How Vegans and Carnivores Can Both Benefit from Omega-3s



Heart health is good for everyone, no matter your age, genetics, or lifestyle. And one critical topic is eating for your heart’s health. There are many nutrients that your ticker needs, but one nutrient is absolutely essential. And it is also essential for more than just your heart. This nutrient is omega-3 fatty acids. Omega-3 fatty acids are composed of three types: ALA, DHA, and EPA. All three are important for our health.


How much omega-3s should you get?

  • The guidelines are a little unclear as to how much total omega-3s as a whole you need in your diet. Because of that, there hasn’t been an official recommendation given, but the World Health Organization recommends a minimum of 250–500 mg combined EPA and DHA each day for healthy adults (1), and a maximum of 3000 mg per day according to the FDA. And for ALA, the recommendation is 1600 mg for men 1100 mg for women.

What makes omega-3s so great?

  • Many things, but for one this is that they are “essential.” An “essential” nutrient means that due to their composition, the body can’t make them on its own, so we need to get them from dietary sources. And these fatty acids support the body to do many important things, including rebuilding key cells, so it is important that we get sources of them regularly, every day if possible.

DHA and EPA throughout our lifespan:

  • DHA and EPA serve us from the day we are a few tiny cells to when we are gray. In our younger years, these omega-3s support our critical development, including brain, nerves, eyes, and immune functions. And then as we grow, these have been linked to many aspects of cardiovascular function, including reducing inflammation, the buildup on artery walls, the likelihood of major heart events, and improving our blood health. They have shown promise to support maintaining a healthy weight and, finally, improving brain function in those with very mild Alzheimer’s disease.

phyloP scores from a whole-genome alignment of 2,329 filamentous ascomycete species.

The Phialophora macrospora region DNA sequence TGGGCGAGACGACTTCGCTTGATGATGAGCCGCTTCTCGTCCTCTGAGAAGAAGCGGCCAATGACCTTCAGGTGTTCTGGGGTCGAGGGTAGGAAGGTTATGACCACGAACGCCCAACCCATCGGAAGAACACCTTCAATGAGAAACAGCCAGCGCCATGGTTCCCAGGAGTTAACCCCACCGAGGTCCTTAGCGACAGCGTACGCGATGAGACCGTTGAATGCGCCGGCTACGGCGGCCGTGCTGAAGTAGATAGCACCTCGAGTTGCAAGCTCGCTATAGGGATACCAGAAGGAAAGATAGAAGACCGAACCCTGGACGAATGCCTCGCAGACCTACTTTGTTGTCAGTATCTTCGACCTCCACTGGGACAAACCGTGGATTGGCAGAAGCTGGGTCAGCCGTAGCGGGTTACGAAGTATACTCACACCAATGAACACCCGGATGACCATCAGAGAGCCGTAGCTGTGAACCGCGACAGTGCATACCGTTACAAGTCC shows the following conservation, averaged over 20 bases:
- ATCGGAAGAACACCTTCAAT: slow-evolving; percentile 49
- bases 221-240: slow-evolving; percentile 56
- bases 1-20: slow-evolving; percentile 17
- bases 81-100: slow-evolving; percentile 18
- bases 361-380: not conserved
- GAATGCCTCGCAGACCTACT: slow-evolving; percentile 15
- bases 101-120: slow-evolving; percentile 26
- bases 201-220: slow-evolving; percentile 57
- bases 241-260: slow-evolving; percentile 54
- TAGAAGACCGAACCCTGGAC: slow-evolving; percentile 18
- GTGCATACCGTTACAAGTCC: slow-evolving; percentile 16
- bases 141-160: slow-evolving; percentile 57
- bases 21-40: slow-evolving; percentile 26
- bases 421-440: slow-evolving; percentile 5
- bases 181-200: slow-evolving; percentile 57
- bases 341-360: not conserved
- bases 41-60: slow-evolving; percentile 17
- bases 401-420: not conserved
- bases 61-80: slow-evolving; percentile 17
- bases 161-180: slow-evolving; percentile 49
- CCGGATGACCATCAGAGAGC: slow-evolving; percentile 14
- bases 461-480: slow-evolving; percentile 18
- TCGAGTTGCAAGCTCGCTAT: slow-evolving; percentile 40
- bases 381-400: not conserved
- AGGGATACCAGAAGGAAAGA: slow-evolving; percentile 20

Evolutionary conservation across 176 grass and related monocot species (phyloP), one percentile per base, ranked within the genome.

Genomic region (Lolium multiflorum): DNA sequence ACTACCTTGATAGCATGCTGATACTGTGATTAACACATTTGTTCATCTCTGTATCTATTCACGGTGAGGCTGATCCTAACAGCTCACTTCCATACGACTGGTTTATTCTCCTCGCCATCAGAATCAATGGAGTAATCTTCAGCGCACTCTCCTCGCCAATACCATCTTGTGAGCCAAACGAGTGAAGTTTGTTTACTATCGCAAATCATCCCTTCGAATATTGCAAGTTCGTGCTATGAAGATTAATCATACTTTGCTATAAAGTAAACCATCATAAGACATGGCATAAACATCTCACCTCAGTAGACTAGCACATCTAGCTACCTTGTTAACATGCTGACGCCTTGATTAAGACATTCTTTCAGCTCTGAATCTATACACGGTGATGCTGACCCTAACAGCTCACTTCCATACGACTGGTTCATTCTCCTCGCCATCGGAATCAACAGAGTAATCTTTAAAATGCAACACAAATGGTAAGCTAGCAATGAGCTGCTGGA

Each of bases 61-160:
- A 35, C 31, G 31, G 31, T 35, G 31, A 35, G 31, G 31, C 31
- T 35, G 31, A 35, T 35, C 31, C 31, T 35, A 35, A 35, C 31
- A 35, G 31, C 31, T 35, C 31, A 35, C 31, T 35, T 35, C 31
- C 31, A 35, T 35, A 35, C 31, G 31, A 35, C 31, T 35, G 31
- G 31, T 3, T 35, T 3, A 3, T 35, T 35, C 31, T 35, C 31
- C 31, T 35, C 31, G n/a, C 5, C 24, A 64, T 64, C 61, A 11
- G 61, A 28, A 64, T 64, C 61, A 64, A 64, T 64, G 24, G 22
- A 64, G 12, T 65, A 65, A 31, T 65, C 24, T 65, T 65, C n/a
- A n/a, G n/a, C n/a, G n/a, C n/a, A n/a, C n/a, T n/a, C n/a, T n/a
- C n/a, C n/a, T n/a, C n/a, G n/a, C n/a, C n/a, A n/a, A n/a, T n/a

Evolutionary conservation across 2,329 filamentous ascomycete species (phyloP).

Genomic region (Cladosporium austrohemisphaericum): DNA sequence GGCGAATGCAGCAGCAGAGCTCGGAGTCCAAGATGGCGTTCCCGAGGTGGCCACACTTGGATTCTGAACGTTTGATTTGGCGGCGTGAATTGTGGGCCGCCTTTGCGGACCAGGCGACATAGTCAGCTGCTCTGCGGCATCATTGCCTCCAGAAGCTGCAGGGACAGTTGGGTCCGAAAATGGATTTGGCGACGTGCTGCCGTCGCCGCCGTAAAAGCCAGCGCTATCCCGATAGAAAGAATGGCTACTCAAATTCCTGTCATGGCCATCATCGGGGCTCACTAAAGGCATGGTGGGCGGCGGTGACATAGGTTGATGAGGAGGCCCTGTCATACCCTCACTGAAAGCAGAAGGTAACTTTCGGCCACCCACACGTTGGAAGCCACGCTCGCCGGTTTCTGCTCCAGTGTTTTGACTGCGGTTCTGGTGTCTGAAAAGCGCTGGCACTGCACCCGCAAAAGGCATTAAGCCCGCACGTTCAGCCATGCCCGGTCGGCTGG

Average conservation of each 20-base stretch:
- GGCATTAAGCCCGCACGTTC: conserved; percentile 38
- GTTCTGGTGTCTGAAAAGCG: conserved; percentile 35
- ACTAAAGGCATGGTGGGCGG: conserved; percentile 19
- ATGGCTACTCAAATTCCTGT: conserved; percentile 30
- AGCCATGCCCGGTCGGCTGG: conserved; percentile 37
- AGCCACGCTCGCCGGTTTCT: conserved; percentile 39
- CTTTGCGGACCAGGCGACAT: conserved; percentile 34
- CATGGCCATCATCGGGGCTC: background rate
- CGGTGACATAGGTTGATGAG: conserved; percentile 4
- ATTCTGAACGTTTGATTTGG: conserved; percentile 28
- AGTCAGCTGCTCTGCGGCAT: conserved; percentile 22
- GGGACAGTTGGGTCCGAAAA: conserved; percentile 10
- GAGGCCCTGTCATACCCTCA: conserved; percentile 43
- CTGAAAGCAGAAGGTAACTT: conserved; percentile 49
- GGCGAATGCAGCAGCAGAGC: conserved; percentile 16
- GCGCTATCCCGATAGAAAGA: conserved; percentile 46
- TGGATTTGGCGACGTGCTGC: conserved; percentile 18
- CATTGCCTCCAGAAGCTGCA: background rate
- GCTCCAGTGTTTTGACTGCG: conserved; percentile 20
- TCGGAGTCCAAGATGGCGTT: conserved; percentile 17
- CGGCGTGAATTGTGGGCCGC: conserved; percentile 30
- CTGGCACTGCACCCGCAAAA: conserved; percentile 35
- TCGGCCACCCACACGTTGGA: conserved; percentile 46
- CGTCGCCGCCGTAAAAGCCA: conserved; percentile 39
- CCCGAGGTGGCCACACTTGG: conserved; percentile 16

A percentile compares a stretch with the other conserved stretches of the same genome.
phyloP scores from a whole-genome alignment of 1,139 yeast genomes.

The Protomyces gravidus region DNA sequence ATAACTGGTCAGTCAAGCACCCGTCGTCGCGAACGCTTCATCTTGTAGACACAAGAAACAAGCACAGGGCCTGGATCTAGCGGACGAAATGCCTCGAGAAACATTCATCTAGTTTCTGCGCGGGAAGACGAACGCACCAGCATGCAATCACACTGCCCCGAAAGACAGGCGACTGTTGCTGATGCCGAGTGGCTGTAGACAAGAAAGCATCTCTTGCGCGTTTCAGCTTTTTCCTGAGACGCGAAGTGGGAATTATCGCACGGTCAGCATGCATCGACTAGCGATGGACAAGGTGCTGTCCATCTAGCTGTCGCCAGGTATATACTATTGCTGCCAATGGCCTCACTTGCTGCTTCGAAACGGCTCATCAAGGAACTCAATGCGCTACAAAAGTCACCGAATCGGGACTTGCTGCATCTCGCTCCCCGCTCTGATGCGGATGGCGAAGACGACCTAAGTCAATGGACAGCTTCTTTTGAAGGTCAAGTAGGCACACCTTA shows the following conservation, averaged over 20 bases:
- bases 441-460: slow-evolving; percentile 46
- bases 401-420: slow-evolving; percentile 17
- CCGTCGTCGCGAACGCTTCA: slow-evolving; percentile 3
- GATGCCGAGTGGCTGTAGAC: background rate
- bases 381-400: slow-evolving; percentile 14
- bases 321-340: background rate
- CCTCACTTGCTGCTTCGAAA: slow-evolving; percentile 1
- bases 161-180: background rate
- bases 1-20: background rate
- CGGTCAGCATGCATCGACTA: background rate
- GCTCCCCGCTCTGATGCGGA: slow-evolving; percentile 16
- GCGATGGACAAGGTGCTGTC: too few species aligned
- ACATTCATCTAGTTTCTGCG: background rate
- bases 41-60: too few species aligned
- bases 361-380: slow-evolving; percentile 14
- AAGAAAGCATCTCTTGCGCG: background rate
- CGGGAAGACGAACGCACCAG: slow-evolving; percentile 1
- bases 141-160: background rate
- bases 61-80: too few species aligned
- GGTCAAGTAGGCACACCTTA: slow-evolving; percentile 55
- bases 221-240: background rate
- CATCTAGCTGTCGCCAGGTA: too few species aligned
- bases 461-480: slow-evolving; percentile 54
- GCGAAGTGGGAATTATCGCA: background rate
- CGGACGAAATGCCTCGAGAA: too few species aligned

Sources of omega-3s:

  • Fish and seafood have the highest doses of omega-3 fatty acids. You want to choose deep-colored fish like salmon, mackerel, bluefin tuna, and herring. But any fish is better than no fish.

  • These deep-colored choices can have up to 1500 mg of fatty acids, but most fish can have even as little as 200 mg. Unless you are eating deep-colored regularly (at least 2 times a week), then you likely are not getting enough omega-3s.), and a maximum of 3000 mg per day according to the FDA. And for ALA, the recommendation is 1600 mg for me1100 mg for women.

  • Small amounts in seeds and nuts, like flaxseed and walnuts.

  • Trace amounts in dairy and eggs: This is naturally occurring when the animals are fed an omega-3-enriched diet.

But where do the fish get the omega-3s?

  • Fish get omegas from the original and very small source, microalgae. The microalgae are then eaten by phytoplankton. When fish eat phytoplankton that consumed the microalgae, omega-3s accumulate in their tissues.

So, what do you do if you aren’t getting enough omegas from your diet? (which is likely most of us)

If you aren’t eating at least two hearty portions of fish each week (and more if your fish choices aren’t as dense in omegas) or if you are vegetarian or vegan, consider the densest source of omegas you can find, a daily omega-3 supplement. As with any supplement, make sure you discuss your individual considerations with your health care professional.


In good health,

Kelly

Wellness coach

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